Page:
Why Empowerment Is Job One Of Information Governance

By Jeffrey Lewis posted 02-17-2014 20:52


I am glad that my job title is “Records Management Program Manager” and not “Records Manager.”  The problem with “Records Managers” is they perpetuate the problem that records management is the job of an individual or a department.  Records management, when done right is a corporate responsibility.  I have been seeing the term “empowerment” everywhere lately.  It is the name of annual Laserfiche conference and also the Super Bowl commercial campaign for Microsoft. To make records management a corporate responsibility we need to ensure people are empowered to get the highest return on investment of information.


I love the Microsoft empowering commercial because in one sense it shows where our organizations are with the consumerization of IT.  Employees today are becoming IT experts and finding new and more efficient ways to use technology, whether it be via the cloud, their own mobile device or different collaboration resources.  We have a choice to either put up all types of barriers for the sake of security to hinder them (which they will just find a way around) or we can empower them to use the tools they have at their disposal.  Doing this involves making sure we are networking outside of our normal records management circles, but also making sure that we are growing in knowledge for other information management domains such as information security and compliance.


On the Empower website, they have a quote from Karl Tan, Chief Technology Officer, that should be on the bulletin board of every information governance worker.  He states, “To succeed today, you need to get your hands on all of the information relevant to your business—regardless of where it’s stored or how it’s transmitted.”  If you survey those in your organization, the majority if asked if they want to manage records will answer in the negative.  No one wants to manage records, but everyone manages information even though they may not call it that.  Information management is the key to getting work done and is the framework for people how individuals manage their e-mail in-boxes and sort the work they have to do.  Without information management, everything is chaos.  We need to give people the tools to manage all information, not just records, so that they any business materials they need, regardless of if they are working with ESI, paper records or from a mobile platform is protected from breaches, readily available and in compliance with applicable regulations.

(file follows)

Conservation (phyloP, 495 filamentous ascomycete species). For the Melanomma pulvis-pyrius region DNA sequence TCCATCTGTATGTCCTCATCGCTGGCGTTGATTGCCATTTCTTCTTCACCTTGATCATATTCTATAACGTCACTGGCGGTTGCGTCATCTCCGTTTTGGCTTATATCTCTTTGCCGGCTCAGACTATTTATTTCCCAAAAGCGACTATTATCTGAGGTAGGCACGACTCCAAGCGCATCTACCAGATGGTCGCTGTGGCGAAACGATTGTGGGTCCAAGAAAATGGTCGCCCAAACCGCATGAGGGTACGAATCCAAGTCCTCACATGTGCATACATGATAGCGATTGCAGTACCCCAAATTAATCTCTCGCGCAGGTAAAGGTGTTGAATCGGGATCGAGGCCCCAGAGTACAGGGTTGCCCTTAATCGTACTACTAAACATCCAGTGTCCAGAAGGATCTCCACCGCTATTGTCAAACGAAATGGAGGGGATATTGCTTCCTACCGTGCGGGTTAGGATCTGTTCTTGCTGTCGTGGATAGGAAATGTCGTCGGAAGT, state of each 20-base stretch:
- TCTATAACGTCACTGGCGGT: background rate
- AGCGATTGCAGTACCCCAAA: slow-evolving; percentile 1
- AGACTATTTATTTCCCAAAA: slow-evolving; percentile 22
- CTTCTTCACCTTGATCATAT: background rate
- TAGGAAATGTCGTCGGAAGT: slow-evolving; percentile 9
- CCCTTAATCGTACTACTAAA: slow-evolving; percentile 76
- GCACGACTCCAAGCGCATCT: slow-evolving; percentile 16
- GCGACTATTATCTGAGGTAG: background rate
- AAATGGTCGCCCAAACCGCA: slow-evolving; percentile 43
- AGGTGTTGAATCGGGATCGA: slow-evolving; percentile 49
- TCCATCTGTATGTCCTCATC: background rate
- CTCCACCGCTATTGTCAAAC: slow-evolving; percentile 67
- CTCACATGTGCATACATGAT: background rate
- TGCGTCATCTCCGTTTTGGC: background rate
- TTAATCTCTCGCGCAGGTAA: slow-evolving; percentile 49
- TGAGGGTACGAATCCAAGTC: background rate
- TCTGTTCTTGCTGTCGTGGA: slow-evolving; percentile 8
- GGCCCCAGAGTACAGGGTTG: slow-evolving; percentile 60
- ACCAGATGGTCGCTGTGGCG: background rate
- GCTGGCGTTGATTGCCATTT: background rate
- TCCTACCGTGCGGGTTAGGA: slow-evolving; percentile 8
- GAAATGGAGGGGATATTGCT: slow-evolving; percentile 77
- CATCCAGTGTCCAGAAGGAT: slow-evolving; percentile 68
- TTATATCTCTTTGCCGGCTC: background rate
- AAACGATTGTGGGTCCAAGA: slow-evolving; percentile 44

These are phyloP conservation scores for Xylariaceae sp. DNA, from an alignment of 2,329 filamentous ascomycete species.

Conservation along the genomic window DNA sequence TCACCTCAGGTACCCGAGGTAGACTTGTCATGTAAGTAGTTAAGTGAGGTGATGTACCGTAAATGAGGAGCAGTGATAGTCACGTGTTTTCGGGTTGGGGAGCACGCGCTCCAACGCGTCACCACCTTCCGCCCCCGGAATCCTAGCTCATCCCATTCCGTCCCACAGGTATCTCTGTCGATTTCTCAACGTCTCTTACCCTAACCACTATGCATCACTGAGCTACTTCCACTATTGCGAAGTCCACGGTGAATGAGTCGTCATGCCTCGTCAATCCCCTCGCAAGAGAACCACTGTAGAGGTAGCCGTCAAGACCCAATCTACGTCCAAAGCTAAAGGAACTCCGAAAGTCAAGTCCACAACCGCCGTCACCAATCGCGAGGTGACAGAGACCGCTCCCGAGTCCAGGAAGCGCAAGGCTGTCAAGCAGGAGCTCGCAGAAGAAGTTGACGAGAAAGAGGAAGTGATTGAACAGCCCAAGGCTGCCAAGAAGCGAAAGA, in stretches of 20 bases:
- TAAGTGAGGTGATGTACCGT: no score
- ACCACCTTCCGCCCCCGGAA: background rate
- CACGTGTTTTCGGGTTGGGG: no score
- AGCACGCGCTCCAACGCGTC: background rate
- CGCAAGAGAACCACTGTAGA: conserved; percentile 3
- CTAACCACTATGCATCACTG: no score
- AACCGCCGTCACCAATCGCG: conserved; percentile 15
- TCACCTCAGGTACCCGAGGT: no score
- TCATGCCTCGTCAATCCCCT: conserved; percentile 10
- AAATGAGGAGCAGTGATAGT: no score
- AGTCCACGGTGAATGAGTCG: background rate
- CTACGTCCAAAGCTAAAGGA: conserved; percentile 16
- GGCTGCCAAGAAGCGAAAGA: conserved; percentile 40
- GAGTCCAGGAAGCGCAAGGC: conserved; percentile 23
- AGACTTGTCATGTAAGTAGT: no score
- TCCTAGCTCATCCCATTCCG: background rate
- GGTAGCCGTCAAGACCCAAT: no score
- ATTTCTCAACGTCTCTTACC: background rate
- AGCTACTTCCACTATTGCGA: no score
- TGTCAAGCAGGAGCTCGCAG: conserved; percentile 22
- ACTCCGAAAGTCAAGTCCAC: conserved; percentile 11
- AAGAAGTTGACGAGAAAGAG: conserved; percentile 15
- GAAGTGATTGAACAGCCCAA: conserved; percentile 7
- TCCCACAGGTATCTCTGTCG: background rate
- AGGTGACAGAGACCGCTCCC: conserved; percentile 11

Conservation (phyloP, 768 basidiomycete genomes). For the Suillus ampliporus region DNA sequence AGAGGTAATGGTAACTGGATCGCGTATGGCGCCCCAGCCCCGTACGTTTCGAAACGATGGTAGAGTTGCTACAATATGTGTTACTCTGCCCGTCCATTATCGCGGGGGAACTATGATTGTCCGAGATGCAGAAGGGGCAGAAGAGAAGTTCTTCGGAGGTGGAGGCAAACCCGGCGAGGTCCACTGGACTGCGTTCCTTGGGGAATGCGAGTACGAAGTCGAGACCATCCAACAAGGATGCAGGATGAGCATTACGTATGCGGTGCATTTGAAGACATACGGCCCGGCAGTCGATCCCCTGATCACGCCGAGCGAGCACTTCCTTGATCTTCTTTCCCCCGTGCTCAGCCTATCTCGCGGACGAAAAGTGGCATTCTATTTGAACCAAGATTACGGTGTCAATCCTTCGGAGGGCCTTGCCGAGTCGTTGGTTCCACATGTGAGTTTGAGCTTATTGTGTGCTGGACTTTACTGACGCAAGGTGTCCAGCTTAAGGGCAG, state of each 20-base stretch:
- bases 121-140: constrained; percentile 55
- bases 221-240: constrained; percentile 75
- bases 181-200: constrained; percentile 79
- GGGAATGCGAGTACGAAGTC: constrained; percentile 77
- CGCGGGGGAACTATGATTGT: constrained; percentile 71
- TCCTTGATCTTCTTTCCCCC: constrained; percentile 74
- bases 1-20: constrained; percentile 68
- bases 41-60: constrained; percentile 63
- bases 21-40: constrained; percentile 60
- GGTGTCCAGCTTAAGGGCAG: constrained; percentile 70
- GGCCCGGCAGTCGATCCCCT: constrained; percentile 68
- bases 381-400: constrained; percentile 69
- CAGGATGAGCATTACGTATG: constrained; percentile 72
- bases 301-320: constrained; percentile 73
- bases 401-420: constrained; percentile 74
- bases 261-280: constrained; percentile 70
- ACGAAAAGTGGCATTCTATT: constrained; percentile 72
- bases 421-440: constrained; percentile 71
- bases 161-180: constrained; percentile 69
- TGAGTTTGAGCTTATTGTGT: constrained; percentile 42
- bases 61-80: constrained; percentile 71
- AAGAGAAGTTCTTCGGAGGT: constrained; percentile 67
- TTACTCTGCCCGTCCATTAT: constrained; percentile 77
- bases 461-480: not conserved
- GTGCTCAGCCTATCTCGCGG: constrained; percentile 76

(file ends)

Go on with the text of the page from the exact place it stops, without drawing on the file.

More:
This is a tall order and requires the ability to make records management simple.  There are several ways we make records management simple.  They are as follows:

1)Automate as many records management processes as possible.  Getting employees to manage records is a large battle, but if technology can be leveraged to OCR information and autocategorize it then a large amount of the fighting is taken care of.

2)Tie business process management to records management.  Records document a business process and show how functions, activities and subactivities are accomplished.  Records management should not happen after a business process is complete, but it should be tied into employees everyday work.

3)Remember no one wants to be a records manager.  If you recruit people to become records managers you will have a lot of draft dodgers.  Instead, promote records management initiatives as ways to make people work with information more efficiently and effectively.  If different people identify the same document as different document types then it is unrealistic that best practices will be followed for the quickest results to search for and retrieve information.  


4)Seek to make allies with both technology and users: This goes hand in hand with making people work more efficiently.  If BYOD, cloud and other nonconventional tools can increase employee productivity, then build a business case that allows for users to get work done.  Technology never produces compliance issues or causes security headaches, the problems are always with users and not having policies in place to ensure that users know how to use technology.

I’d love to hear from you in regards to what strategies you use to get employee buy-in for managing records and information.

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